Sheila Hood (Kathleen Munroe) in a nightmare of infidelity and murder, possibly of her own making.
In this intense dreamscape filled with aptly named characters, Toronto is a dark, steel and glass labyrinth, even in daylight. The ethereal Sheila has an ornithologist husband named Tom (cat?) who is having an affair with Merle (from the Latin for blackbird), who is, in turn, the girlfriend of a gangster named Raven. Merle (played by Melanie Scrofano) is the rebellious, eco-activist daughter of cynical, self-serving oil magnate John James (Audubon?). “People need oil. They demand oil,” says Mr. James. “Those who provide are the anointed, and those who don’t appreciate it can go fuck themselves.” Merle’s mother is never mentioned. Presumably she didn’t sufficiently appreciate it. Continue reading →
HAPPILY EVER AFTER – a film by Joan Carr-Wiggin – SPOILERS
Peter Firth as Heather’s dad, and Alex Kingston as Sarah Ann’s mom. Ria, the name of Alex Kingston’s character, means “estuary” in Spanish. An estuary is the tidal mouth of a river. Kingston is best known for the role of River Song on Dr. Who.
In this wonderful and surprising mirror-universe version of a greeting card movie, the protagonist returns home after a long absence, full of sarcasm and anxious to get back to her real life, and then reconnects with her high school bestie. But instead of discovering that home is where the heart is, and rekindling romance with her high school sweetheart, she takes advantage of events to infect the town with her own realism.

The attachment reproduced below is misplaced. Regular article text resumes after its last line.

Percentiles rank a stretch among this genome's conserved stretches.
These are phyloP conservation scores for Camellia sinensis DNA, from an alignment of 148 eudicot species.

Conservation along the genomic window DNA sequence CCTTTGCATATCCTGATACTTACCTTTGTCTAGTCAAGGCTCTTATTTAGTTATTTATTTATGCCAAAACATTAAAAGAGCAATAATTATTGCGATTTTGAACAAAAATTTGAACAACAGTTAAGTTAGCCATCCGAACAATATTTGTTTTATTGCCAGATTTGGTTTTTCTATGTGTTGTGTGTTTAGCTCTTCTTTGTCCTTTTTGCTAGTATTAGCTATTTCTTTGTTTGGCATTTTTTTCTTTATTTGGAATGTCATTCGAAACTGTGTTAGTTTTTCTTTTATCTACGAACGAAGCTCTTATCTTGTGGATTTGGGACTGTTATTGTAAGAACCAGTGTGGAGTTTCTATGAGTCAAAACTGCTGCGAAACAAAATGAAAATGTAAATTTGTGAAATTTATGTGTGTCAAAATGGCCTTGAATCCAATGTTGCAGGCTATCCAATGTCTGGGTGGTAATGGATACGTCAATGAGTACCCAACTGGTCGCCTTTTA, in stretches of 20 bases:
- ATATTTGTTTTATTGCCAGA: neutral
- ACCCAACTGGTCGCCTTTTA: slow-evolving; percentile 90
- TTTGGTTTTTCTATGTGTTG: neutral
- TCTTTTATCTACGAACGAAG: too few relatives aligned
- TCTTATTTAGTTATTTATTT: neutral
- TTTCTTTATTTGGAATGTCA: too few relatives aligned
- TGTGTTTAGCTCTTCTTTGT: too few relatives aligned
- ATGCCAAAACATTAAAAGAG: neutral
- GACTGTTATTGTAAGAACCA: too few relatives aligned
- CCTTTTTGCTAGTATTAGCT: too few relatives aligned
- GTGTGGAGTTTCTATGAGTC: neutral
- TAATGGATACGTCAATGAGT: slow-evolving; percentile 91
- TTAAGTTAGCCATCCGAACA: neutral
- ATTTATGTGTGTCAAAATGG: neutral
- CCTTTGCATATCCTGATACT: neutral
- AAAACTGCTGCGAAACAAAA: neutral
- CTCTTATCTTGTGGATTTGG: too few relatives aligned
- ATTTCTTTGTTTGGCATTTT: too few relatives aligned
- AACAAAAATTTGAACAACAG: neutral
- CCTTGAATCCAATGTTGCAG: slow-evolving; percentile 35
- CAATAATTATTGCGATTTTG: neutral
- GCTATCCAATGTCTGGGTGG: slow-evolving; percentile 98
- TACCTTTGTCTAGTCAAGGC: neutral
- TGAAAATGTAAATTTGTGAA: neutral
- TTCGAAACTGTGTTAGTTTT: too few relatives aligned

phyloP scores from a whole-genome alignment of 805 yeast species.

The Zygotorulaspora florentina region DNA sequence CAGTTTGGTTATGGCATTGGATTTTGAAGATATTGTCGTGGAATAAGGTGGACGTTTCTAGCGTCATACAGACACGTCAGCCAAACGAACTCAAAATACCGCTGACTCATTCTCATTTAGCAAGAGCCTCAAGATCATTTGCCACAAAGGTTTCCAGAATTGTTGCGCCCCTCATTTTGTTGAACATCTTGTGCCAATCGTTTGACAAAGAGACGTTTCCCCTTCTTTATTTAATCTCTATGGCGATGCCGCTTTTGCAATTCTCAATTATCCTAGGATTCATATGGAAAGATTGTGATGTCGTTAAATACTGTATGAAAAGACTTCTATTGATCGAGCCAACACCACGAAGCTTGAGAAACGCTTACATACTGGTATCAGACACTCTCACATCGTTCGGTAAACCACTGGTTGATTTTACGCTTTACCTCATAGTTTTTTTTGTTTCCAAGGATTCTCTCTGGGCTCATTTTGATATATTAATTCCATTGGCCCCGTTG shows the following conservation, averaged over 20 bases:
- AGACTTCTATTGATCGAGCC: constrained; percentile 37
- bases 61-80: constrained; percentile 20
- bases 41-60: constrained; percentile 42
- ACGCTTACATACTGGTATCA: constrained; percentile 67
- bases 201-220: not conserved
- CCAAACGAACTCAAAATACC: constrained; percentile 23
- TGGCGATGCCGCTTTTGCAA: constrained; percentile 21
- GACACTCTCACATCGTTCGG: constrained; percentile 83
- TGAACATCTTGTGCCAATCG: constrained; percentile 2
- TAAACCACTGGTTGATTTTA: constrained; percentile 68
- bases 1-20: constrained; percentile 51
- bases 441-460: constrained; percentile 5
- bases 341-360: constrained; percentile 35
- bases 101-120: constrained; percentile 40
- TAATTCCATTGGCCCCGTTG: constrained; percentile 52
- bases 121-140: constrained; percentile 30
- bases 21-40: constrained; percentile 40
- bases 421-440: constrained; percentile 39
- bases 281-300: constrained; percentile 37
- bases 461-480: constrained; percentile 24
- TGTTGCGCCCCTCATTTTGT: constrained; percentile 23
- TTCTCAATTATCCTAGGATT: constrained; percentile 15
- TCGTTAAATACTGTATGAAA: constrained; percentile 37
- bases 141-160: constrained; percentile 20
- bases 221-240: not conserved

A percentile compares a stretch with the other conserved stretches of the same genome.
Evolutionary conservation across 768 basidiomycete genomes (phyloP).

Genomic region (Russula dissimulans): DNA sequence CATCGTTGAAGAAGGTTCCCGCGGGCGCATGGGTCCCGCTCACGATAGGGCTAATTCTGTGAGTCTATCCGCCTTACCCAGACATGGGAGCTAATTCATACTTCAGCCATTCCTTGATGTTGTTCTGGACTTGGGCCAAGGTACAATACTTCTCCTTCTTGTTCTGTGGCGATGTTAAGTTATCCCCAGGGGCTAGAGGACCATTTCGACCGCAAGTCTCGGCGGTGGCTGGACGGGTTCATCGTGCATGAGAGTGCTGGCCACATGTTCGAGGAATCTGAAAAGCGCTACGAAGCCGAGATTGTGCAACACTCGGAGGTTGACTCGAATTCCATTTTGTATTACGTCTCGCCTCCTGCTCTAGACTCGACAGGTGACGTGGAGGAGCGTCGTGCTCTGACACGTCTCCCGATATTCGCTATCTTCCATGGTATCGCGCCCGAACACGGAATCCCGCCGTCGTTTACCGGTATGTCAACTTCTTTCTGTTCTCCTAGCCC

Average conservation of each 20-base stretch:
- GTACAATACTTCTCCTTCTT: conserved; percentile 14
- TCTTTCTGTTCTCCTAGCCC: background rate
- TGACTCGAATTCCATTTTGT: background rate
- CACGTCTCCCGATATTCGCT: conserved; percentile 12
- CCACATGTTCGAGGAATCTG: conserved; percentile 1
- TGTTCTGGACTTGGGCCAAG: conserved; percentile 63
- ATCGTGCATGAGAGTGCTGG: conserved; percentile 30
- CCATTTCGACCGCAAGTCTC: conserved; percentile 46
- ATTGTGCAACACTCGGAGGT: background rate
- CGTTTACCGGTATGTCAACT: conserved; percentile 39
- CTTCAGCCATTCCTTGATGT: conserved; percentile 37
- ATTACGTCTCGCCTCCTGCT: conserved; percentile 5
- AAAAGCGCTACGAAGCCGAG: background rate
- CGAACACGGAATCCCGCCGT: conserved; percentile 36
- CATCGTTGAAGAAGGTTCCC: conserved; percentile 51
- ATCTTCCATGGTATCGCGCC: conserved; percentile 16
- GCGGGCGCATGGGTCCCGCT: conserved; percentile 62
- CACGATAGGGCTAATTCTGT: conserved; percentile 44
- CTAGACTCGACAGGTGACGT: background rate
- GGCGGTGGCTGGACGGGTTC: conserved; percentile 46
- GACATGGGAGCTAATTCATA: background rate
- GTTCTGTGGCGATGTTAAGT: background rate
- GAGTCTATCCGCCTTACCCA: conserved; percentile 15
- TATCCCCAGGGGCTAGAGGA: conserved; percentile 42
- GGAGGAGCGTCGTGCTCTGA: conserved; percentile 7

Heather (Janet Montgomery) reluctantly returns home (at the urging of her father’s doctor) expecting to find her alcoholic father near death. Like so many things in this film, that is kind of true but not really. Her high school best friend (whom she hasn’t seen in many years) is the about-to-be-married Sarah Ann (Sara Paxton), and she is (almost but not quite) happy for the reunion. She hires Heather to film her wedding. Continue reading →
Anna Chancellor as Grace, an architect who is afflicted with both a brain tumor and an amazingly needy family.
This comedy is not dark. LOVE OF MY LIFE is a tale that pokes fun at the darkness.
Grace (Anna Chancellor) has a brain tumor and has been told she might die. She makes the mistake of informing her husband Tom (James Fleet) of this dire fact, and because of that the movie begins with Grace reluctantly comforting a sobbing Tom (who is genuinely off-putting). So the film gets off on the wrong foot. Hopeful of keeping information about her medical condition between the two of them, Grace asks her husband not to tell anyone. He immediately phones their daughter Kaitlyn (Hannah Emily Anderson) and that opens the floodgates. Continue reading →